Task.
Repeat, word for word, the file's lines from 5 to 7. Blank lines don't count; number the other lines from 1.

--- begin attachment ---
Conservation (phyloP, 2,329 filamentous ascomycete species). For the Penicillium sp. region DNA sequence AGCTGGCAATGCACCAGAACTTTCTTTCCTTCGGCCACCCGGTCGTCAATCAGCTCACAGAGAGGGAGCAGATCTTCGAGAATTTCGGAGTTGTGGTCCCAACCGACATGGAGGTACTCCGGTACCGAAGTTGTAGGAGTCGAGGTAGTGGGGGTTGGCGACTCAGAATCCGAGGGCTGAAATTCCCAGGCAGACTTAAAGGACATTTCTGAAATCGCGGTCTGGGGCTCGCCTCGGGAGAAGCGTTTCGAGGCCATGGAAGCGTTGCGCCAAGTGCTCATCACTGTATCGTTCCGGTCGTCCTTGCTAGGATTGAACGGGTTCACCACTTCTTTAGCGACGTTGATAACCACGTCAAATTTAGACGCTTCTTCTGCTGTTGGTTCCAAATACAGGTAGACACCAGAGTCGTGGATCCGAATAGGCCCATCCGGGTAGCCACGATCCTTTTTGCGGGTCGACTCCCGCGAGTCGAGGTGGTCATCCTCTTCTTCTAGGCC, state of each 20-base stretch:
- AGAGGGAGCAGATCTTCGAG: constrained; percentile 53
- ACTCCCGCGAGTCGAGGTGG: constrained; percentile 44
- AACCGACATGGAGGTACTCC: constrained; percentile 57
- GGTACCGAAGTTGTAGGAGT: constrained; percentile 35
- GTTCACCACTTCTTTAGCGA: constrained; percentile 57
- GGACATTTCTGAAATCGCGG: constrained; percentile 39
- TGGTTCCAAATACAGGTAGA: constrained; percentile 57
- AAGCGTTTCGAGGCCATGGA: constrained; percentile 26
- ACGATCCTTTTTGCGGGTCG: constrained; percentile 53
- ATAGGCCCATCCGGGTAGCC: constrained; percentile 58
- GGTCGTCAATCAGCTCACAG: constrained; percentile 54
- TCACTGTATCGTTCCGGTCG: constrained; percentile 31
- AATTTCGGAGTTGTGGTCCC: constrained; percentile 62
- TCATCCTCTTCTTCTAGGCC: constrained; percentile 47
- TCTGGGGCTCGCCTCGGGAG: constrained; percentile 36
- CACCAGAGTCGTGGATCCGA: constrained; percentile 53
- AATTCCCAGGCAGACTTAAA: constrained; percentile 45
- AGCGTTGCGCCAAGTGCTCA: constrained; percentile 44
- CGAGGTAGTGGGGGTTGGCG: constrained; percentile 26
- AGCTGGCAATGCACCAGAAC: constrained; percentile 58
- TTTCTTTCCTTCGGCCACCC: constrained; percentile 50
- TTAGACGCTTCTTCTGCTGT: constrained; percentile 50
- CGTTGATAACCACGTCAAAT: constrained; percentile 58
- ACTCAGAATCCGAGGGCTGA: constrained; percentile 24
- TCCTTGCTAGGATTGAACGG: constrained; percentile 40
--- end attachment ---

- GGTACCGAAGTTGTAGGAGT: constrained; percentile 35
- GTTCACCACTTCTTTAGCGA: constrained; percentile 57
- GGACATTTCTGAAATCGCGG: constrained; percentile 39